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Michigan Psychoanalytic Institute & Society

Shamed if You Do, Shamed if You Don’t: Clinical Encounters With Social Class

Mead Goedert, Ph.D.
Candidate, Michigan Psychoanalytic Institute
Faculty, Institute for Clinical Social Work, Chicago

Discussant: Robin L. Rayford, M.A.
Graduate, Michigan Psychoanalytic Institute

Saturday, March 3, 2018
2:00 – 4:00 pm
*2 CME and CE Credit Hours

NOTE LOCATION: Depression Center Auditorium, Rachel Upjohn Building, 4250 Plymouth Road, Ann Arbor (1 mile east of US-23, on SE corner of Plymouth and Earhart Road, on U-M’s E. Medical Campus. Enter via back or south door)

About the presenter:

Mead Goedert, Ph.D., is a third year candidate at the Michigan Psychoanalytic Institute. He is a clinical social worker who sees adult patients in his private practice in West Bloomfield. He received his Ph.D. in Social Work from the Institute for Clinical Social Work in Chicago, where he is a faculty member and where he teaches a course on race and social class. Additionally, he has published a book, The African American Urban Male's Journey to Success: Psychoanalytic Perspectives on Race, Gender, and Social Class, which is based on his dissertation research, and which explores race, gender, and social class through the experiences of upwardly mobile African American men. He is interested in the use of psychoanalytic theory to understand and address social inequality and injustice, and he also has an interest in therapeutic technique.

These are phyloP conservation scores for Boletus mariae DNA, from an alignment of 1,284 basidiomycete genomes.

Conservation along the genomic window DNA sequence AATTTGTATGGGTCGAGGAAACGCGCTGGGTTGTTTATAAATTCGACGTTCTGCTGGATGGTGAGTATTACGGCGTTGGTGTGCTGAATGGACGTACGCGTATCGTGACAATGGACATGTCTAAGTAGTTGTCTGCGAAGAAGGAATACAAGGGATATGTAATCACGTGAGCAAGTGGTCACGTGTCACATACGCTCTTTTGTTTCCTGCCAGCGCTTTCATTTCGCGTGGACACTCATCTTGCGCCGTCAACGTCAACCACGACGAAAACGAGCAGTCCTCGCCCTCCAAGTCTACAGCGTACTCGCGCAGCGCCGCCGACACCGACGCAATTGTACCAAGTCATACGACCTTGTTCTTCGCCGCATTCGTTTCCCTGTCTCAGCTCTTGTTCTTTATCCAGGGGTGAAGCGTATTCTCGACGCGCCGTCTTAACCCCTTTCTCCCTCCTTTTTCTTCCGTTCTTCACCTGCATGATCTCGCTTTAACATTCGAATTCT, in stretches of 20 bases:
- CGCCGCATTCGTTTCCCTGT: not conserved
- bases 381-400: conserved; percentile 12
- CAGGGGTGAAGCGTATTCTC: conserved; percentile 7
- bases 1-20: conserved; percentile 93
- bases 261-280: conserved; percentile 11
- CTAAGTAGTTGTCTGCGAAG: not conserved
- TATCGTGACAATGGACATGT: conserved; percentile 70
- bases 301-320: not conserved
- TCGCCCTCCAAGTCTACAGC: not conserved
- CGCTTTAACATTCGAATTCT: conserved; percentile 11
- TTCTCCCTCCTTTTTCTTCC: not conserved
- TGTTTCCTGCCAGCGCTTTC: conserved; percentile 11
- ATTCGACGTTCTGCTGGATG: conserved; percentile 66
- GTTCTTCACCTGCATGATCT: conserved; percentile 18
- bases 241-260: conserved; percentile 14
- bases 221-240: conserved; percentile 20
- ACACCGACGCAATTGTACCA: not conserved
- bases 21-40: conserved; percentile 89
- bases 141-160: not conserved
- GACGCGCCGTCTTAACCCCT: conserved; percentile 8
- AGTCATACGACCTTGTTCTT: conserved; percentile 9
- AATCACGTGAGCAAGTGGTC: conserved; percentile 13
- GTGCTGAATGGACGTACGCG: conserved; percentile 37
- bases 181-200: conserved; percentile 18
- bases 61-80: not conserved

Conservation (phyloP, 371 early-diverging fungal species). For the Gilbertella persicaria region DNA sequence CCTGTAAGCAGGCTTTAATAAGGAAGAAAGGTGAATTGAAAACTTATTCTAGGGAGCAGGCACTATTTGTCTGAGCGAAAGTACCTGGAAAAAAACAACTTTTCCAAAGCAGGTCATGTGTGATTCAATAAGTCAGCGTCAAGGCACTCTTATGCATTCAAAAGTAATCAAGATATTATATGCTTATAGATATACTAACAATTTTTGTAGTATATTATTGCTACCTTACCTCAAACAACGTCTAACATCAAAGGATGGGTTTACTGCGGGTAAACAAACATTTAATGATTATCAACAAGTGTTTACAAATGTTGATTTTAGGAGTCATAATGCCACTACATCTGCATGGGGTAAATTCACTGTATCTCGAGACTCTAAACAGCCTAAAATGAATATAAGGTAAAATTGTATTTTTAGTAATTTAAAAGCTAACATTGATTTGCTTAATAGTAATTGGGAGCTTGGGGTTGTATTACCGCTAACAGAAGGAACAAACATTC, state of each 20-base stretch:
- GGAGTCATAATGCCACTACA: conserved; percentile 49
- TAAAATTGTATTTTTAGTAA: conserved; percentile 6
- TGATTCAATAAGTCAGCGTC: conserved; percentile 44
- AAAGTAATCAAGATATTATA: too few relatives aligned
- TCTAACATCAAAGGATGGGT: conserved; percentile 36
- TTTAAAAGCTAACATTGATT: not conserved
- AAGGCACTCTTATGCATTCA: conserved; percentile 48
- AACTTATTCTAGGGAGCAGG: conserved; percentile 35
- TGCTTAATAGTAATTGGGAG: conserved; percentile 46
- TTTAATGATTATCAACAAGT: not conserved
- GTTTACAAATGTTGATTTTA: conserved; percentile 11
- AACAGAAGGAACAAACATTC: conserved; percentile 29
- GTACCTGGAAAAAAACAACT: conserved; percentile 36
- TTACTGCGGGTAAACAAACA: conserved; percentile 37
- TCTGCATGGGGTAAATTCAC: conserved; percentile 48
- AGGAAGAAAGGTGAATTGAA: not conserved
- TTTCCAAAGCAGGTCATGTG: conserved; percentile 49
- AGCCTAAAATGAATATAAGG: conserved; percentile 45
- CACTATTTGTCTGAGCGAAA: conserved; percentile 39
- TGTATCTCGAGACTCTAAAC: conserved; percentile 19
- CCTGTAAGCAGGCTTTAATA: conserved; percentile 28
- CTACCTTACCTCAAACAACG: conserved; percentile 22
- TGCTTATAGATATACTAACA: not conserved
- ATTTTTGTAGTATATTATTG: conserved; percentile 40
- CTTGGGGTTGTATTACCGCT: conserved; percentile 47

Practice Gap/Need and Course Description:

It is not widely acknowledged that social class is an essential component of subjective and intersubjective experience and is embedded in one's social life, and as such, needs to be integrated into each patient's sense of self.

After attending this presentation:

1. Analysts and therapists will be better able to identify the ways in which their own and the patients' social class influence the treatment relationship.

2. Therapists and analysts will be better able to identify the role of social class in the psychic life of their patients and how social class influences patients' opportunities, decisions, and self image.